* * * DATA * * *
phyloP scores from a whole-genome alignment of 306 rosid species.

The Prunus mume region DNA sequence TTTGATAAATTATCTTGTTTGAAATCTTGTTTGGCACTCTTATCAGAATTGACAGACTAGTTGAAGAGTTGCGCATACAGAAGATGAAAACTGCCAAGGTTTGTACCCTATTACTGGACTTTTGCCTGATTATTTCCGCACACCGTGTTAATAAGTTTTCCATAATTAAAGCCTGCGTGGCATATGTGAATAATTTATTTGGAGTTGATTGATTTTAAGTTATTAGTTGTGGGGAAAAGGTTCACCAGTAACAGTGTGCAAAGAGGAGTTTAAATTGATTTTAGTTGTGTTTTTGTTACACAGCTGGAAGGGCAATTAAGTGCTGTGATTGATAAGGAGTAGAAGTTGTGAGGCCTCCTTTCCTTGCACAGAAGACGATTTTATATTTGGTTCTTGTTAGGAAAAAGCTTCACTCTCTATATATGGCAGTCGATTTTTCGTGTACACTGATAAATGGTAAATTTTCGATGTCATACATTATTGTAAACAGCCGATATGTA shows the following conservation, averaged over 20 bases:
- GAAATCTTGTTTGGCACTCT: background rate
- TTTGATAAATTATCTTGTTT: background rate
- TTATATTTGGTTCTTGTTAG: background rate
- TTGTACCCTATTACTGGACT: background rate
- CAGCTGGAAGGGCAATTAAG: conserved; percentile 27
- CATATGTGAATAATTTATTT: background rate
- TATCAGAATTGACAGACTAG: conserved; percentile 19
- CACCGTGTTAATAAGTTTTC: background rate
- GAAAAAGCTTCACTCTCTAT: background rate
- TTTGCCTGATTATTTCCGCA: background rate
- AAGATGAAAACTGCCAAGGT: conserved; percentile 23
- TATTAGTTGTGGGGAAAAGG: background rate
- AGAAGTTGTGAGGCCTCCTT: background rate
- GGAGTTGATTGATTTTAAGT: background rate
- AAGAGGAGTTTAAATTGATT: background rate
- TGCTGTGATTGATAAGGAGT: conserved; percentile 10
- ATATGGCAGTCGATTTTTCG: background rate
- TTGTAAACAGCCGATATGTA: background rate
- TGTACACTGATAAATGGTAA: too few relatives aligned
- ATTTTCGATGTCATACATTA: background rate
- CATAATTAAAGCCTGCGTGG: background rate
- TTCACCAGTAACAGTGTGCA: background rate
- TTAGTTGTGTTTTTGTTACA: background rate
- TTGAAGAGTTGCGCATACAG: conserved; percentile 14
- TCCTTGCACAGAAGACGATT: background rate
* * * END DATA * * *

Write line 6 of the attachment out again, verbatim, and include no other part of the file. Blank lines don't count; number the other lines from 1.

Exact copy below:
- TTGTACCCTATTACTGGACT: background rate